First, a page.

Computed (or computerized) tomography (CT) is a type of medical imaging used to diagnose medical conditions, monitor disease, and guide treatment. While there is some radiation exposure for patients during a CT scan, computed tomography is fast, accurate, painless, and safe. Here is some information to help you understand what computed tomography is and how CT scans work.
How do CT scans work?
Computed tomography combines a series of X-ray images taken at different angles around your body. A computer combines these images to create a cross-sectional image of internal structures in the body.
These images collectively provide a three-dimensional view of an area inside the body. However, each individual image can be examined more closely for a look at a specific area.
CT scans provide a more detailed image than conventional X-ray imaging.
Why would you need a CT scan?
Computed tomography is a diagnostic imaging test that helps identify injuries or disorders, diagnose diseases, monitor the progression or treatment of diseases, and guide treatment for various medical conditions.
Common uses for computed tomography:
- Identify bone fractures, tumors, infections, and blood clots.
- Detect diseases, disorders, and abnormalities inside the body.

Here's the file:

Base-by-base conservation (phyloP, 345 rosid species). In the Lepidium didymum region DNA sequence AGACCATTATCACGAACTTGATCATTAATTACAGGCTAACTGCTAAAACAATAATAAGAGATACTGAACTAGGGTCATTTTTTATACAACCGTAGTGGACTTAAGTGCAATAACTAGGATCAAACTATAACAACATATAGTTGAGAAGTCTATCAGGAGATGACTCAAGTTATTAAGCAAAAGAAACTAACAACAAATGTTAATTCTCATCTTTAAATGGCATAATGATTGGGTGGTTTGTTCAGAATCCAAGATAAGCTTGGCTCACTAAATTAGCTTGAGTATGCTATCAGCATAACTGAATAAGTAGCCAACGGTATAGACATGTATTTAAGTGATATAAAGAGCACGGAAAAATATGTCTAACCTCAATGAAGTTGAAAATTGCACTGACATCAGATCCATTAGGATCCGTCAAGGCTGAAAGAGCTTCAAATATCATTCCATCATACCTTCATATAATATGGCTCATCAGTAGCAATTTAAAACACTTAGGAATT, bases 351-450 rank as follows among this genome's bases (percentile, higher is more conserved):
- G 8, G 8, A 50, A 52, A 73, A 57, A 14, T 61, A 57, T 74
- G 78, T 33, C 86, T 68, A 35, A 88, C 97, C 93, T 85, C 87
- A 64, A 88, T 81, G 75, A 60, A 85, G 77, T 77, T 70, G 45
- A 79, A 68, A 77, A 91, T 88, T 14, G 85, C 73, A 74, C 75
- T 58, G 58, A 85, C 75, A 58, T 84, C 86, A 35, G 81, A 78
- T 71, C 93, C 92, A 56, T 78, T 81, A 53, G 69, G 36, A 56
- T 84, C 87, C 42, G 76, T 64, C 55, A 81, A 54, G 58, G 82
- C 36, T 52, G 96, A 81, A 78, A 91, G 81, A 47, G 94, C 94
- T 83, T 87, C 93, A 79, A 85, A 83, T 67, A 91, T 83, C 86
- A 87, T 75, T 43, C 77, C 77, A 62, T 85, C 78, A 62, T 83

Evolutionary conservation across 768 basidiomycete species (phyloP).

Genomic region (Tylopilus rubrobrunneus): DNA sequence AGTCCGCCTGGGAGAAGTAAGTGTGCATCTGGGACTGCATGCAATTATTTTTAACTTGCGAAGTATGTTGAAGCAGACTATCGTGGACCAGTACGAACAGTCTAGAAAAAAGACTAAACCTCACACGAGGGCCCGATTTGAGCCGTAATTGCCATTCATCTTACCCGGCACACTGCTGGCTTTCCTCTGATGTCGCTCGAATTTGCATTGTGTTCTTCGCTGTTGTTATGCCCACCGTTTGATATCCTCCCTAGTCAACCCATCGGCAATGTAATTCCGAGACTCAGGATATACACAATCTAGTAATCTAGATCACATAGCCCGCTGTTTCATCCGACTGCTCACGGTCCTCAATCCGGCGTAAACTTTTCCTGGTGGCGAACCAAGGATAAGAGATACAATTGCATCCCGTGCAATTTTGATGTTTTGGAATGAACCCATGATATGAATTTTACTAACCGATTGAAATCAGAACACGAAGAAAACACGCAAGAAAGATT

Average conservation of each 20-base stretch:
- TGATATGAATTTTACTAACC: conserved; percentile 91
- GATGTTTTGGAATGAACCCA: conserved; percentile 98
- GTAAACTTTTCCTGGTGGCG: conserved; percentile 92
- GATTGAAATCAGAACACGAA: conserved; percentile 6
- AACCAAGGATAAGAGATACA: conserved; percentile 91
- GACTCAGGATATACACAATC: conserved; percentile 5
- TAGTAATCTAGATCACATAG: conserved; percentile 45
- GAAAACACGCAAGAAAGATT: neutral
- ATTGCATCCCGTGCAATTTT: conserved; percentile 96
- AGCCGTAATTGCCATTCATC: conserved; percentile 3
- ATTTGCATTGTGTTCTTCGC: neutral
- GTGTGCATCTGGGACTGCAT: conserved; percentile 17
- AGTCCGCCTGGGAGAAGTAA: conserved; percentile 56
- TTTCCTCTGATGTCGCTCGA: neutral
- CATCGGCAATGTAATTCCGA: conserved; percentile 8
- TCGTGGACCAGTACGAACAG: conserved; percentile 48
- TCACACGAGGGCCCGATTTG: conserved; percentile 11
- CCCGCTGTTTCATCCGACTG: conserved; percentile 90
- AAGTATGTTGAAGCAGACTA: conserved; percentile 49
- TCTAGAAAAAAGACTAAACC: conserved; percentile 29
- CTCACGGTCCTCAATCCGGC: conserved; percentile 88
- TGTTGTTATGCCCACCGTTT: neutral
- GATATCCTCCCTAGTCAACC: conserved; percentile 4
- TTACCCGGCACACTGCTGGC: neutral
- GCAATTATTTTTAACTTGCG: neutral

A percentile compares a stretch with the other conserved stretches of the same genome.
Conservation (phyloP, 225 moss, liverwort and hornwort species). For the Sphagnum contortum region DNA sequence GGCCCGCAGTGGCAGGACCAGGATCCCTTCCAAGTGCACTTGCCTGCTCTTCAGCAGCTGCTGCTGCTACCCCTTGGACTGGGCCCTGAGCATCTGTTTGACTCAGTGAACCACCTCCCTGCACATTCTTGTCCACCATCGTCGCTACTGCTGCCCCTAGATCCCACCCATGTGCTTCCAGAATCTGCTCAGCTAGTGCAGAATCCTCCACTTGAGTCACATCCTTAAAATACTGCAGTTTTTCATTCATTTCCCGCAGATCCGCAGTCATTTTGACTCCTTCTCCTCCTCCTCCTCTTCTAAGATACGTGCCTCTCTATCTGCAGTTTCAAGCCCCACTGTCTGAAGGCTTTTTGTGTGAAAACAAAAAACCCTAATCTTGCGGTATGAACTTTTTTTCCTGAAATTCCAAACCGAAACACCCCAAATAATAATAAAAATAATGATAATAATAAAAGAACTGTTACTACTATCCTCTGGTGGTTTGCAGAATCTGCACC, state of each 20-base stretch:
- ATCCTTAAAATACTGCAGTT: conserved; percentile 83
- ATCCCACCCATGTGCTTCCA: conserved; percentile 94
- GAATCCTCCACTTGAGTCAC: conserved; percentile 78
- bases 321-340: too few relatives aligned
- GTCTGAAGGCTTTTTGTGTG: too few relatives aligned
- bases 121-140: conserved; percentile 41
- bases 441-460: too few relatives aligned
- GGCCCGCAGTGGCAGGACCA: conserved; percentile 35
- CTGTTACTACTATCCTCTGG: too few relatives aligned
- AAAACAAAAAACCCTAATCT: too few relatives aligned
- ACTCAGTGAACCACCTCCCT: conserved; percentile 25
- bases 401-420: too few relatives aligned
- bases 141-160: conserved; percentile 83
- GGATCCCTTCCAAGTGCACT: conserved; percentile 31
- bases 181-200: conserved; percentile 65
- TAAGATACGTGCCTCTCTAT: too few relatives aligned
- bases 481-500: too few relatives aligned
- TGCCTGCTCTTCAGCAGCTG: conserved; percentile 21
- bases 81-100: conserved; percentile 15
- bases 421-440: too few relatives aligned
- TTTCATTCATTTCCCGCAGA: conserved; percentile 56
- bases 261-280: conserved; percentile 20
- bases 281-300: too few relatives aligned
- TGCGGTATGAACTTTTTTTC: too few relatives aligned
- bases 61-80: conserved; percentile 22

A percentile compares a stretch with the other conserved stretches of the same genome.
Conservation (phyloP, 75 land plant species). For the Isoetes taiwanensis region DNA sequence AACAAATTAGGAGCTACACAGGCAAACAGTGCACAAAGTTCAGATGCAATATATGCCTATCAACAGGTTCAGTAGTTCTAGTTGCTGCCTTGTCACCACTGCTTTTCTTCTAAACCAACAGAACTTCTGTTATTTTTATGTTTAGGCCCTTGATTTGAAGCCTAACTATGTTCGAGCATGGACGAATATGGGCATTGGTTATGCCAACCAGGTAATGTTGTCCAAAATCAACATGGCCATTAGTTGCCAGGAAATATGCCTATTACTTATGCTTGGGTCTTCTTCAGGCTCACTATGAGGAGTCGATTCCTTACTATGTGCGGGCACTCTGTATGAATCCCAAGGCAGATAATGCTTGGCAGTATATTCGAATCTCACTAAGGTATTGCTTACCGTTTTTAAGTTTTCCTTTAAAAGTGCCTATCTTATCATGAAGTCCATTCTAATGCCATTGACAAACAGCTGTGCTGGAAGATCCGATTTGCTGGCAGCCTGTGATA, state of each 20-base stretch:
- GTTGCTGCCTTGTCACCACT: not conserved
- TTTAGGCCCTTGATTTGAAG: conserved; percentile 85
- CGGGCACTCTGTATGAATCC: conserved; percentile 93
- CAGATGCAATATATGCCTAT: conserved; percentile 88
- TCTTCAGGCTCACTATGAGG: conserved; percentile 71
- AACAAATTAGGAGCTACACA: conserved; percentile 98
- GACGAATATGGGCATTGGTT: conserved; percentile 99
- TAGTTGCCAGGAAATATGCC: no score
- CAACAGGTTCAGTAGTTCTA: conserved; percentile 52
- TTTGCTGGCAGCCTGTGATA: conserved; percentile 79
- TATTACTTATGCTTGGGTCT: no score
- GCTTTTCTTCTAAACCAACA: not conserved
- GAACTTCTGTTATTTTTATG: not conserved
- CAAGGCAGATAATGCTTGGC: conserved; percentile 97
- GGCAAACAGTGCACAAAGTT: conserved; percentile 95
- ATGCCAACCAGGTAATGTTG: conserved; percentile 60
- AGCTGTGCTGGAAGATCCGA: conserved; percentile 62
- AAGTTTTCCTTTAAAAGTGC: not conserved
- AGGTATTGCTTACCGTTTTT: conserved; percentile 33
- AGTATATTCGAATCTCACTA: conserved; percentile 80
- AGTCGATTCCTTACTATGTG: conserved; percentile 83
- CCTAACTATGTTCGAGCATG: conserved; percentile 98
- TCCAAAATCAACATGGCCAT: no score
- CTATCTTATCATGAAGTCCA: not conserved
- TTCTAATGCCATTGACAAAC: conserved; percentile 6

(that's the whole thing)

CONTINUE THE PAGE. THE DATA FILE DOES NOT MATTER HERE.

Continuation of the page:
- Monitor diseases such as cancer.
- Monitor cancer treatments.
- Detect internal injuries and internal bleeding.
CT scans provide a closer look at bones, blood vessels, muscles, organs, soft tissues, and nearly all parts of the body.
Computed tomography helps medical professionals plan for procedures, surgeries, or other treatments. These scans can also help save lives in emergency situations (such as accidents or trauma) by detecting injuries or hemorrhaging inside the body.
Radiation exposure and CT scans
Patients are exposed to ionizing radiation during computed tomography scans. While there is more radiation exposure during a CT scan than a conventional X-ray, Radiation exposure from computed tomography has not been shown to cause long-term harm.
The benefits of medical imaging outweigh the potential risks of radiation exposure during a scan. CT scans quickly and safely obtain medical information that would otherwise be difficult to learn.
MANA Imaging offers low radiation computerized tomography with the Toshiba Aquilion CT scanner. The Aquilion CT scanner uses the latest low dose radiation technology to minimize the patient’s exposure to ionizing radiation.
Low radiation CT reduces radiation exposure by 50% to 200% depending on the type of exam. For example, patients receive more radiation during a chest scan than during an arm scan.
Low radiation CT provides a more comfortable exam without a reduction in image quality.
MANA Imaging has accreditation in Computed Tomography from the American College of Radiology. ACR accredited clinics provide the best possible radiology services and medical care.
MANA Imaging is located on the first floor of Fayetteville Diagnostic Clinic. Directions to MANA